Organisations need to prioritise flexibility for men as much as for women. Men experience prejudice when they choose family over work, even outside their working hours. Men who take up caregiving and household roles can experience the same barriers to career progression that women experience when they are the primary caregiver. Equally, for every person that is given the flexibility to manage their household responsibility, there is usually a partner who benefits from this flexibility – and a significant portion of these are women.  

Without equalising hours of work between men and women, women will always be treated less favourably at work, and men will always be denied being more present at home. Organisations can monitor working hours between men and women, offer more flexibility so part-time women can increase their working hours and discourage men to work beyond their contractual hours by addressing emails and meetings happening outside working hours for example. Of course, the default should always be the avoidance of stereotypes and support for all genders to manage their domestic burdens. 

One of the best moments in my life was when my daughter, who was six at the time, needed to complete some homework about gender stereotypes. Her answers were completely different from what society taught me growing up. The jobs she allocated to me, or my husband were not gendered, and she saw the options for her future expansively. At this point, I realised that the career break – although it put much pressure on us financially and on me, emotionally – was one of the best decisions we made for her. And this was only possible for us because my husband’s employer offered a career break as one of their benefits.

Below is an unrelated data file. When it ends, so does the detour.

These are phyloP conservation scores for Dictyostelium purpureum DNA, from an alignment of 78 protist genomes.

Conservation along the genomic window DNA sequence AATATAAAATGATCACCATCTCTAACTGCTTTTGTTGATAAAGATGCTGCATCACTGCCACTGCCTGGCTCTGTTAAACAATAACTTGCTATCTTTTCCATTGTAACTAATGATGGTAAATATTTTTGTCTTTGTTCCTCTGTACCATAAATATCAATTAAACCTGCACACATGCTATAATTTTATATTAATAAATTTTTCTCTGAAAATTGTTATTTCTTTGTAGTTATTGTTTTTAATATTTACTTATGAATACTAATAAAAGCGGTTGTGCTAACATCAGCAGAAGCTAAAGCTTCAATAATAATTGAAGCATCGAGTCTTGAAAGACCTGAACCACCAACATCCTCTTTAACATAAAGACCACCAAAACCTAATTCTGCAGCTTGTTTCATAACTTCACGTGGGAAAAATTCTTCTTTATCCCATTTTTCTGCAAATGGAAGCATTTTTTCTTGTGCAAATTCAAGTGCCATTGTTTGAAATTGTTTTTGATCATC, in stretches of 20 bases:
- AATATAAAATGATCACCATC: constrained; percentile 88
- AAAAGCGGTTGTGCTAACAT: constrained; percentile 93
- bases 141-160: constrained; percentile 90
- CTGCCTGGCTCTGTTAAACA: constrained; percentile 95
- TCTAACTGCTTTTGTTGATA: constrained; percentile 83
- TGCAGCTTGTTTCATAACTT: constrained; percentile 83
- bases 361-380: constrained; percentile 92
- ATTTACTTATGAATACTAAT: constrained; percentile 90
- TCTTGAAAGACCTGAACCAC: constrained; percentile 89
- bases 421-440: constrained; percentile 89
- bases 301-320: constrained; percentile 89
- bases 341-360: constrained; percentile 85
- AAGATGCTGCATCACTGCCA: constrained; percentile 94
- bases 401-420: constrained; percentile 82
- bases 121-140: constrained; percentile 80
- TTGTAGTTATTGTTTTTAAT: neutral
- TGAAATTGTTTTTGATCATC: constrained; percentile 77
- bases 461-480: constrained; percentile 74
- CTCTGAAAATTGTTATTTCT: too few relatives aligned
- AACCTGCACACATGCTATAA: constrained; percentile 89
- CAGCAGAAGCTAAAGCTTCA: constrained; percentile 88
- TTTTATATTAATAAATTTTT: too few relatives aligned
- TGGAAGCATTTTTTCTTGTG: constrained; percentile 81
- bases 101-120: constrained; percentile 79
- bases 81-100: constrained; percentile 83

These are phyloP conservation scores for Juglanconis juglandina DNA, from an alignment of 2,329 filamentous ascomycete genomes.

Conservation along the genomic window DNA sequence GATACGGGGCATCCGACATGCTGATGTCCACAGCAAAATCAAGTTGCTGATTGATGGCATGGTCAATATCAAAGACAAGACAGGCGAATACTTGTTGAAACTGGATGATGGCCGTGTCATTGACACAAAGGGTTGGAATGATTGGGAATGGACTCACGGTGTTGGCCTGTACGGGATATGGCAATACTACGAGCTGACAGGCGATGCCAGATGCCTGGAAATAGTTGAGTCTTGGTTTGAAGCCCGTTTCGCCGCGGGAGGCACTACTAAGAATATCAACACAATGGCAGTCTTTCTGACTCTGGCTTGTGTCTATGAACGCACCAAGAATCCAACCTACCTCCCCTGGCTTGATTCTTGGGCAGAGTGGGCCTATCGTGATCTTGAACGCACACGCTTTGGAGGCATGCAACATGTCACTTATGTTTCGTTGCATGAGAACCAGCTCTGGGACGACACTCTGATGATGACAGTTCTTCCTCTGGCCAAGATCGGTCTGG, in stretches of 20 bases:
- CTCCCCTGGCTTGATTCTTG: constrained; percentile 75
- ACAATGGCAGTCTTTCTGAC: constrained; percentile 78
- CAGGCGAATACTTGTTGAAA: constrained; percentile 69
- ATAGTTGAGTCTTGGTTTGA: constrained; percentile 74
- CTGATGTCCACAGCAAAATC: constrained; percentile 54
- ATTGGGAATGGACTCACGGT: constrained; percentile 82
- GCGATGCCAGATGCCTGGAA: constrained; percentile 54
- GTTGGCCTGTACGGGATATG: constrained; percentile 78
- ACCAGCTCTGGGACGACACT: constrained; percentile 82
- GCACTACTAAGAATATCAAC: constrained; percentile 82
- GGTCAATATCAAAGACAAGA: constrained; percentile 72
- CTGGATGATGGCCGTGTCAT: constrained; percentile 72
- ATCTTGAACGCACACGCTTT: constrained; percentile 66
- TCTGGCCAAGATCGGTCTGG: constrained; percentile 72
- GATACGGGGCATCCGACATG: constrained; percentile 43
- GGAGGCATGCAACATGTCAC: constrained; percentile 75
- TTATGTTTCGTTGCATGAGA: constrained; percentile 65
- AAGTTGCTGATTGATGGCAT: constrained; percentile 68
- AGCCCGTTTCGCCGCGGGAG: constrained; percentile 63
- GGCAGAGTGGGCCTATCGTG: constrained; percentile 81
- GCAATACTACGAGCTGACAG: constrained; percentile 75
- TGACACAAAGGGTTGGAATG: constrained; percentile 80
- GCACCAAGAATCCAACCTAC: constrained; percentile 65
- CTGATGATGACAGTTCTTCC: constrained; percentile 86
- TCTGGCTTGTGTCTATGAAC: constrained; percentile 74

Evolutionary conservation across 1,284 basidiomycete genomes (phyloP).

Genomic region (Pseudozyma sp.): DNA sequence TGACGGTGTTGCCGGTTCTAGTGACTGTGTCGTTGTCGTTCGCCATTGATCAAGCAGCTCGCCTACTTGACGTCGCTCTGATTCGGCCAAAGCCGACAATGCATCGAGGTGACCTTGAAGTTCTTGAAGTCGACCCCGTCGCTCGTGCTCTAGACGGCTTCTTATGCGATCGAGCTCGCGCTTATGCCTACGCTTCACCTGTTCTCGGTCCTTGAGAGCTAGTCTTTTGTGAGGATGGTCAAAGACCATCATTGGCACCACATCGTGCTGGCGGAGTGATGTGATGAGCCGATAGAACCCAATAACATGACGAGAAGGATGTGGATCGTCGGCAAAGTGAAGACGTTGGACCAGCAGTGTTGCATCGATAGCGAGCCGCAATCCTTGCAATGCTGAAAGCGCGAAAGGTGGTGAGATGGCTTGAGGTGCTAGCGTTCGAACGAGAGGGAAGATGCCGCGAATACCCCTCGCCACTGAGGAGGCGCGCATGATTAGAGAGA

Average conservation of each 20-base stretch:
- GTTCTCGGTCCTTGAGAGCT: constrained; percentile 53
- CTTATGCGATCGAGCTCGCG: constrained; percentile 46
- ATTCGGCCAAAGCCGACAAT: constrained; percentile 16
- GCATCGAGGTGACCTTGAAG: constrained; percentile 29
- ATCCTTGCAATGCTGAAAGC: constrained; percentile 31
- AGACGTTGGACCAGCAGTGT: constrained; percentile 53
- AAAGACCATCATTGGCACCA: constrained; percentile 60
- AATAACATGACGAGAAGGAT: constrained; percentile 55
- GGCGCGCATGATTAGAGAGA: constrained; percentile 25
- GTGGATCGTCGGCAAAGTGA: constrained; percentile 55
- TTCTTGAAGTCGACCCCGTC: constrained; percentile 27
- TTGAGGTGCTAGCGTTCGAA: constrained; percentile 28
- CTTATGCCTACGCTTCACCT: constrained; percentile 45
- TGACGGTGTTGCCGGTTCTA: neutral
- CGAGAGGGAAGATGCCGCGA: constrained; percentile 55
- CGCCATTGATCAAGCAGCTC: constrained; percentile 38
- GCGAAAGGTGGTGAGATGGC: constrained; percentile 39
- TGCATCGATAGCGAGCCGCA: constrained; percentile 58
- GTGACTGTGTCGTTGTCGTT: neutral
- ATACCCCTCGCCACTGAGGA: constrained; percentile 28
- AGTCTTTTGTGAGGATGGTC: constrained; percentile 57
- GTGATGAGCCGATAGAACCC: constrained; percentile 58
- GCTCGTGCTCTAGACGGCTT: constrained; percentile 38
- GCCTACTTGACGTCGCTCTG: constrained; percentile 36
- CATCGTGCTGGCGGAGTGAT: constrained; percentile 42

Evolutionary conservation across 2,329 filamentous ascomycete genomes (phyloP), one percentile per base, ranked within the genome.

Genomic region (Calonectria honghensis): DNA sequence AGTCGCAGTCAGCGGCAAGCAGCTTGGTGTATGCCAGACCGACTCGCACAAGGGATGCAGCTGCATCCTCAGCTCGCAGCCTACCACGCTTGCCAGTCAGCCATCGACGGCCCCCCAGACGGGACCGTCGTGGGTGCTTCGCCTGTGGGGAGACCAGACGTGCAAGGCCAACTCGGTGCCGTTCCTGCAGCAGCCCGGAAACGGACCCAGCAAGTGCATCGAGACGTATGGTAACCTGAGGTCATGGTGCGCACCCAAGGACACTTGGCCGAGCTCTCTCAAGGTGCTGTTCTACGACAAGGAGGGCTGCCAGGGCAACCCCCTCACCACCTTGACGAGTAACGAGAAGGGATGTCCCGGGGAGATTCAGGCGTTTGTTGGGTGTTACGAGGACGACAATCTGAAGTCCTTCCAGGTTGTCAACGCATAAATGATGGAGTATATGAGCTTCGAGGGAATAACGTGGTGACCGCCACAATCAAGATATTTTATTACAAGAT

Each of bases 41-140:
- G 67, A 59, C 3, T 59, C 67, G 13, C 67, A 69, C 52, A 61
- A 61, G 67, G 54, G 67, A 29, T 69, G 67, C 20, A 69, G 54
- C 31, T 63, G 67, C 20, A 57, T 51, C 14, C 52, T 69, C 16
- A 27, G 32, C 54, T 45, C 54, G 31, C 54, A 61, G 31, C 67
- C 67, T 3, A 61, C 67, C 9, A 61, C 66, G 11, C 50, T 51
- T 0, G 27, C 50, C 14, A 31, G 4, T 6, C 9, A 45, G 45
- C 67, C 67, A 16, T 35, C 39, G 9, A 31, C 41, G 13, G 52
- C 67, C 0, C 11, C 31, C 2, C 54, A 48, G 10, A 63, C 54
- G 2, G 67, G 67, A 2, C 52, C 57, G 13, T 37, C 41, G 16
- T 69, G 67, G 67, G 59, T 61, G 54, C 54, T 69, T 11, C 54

Priscila Pereira is the Director of Innovation and Research at Shape Talent Ltd, the diversity, equity and inclusion experts for complex multinational organisations who are serious about gender equality – and what it can achieve for their business. 

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1. Aboim, S. (2010). Plural Masculinities- The Remaking of the Self in Private Life. Aldershot: Ashgate Publishing.
Connell, R. (2014). The study of masculinities. Qualitative Research Journal, 14(1), 5-15.

2. Connell, R. (2014). The study of masculinities. Qualitative Research Journal, 14(1), 5-15.


4. Experiences of violence and harassment at work: a global first survey – International Labour Organization (

5. Aboim, S. (2010). Plural Masculinities- The Remaking of the Self in Private Life. Aldershot: Ashgate Publishing.

6. Vaillant, G. (2012). Triumphs of Experience: The Men of the Harvard Grant Study. Cambridge, Massachusetts: Belknap Press.

7. Dermott, E. (2008). Intimate Fatherhood: A Sociological Analysis. Abingdon: Routledge.
Gatrell, C.J., Burnett, S.B., Cooper, C.L. and Sparrow, P. (2012). Work-life balance and parenthood: A comparative review of definitions equity and enrichment. International Journal of Management, 15(3), 265–358. Miller, T. (2011). Making Sense of Fatherhood: Gender, Caring and Work. Cambridge: Cambridge University Press.

8. Gaylin, W. (1992). The Male Ego. New York, NY: Viking. Gatrell, C. and Cooper, C. (2008). Work-life balance: Working for whom? European Journal of International Management, 2(1), 71–86.

9. Huffman, A. H., Olson, K. J., O’Gara Jr, T. C. and King, E. B. (2014). Gender role beliefs and fathers’ work-family conflict. Journal of Managerial Psychology, Vol. 29 (7), 774 – 793.